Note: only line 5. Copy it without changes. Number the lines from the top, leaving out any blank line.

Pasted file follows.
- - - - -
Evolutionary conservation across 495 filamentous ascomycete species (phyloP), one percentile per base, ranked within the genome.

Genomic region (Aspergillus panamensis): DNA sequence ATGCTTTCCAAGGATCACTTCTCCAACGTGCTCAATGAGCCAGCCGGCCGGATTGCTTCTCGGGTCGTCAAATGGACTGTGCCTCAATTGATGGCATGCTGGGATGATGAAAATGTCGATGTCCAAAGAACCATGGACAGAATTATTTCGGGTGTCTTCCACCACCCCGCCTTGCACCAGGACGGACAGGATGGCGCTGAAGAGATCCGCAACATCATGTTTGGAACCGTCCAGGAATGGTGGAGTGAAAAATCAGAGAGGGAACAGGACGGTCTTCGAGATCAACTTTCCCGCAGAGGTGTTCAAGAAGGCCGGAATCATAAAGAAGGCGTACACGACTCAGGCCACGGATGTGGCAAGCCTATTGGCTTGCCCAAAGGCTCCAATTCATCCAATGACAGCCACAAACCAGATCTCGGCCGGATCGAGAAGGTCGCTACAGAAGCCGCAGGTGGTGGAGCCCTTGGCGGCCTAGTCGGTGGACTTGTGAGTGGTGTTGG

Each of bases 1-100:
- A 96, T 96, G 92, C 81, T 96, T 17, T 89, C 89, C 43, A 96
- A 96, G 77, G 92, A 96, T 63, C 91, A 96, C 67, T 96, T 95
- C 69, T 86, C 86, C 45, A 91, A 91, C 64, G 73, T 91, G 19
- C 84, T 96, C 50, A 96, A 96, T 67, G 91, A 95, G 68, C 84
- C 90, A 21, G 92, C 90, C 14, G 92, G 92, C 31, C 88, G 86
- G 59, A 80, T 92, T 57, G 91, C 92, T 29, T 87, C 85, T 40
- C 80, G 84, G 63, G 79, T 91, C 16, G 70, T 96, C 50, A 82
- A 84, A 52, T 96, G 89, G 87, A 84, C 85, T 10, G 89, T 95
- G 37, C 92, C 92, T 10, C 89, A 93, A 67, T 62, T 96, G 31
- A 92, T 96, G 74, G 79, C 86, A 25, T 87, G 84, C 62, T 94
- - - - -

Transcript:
- A 96, G 77, G 92, A 96, T 63, C 91, A 96, C 67, T 96, T 95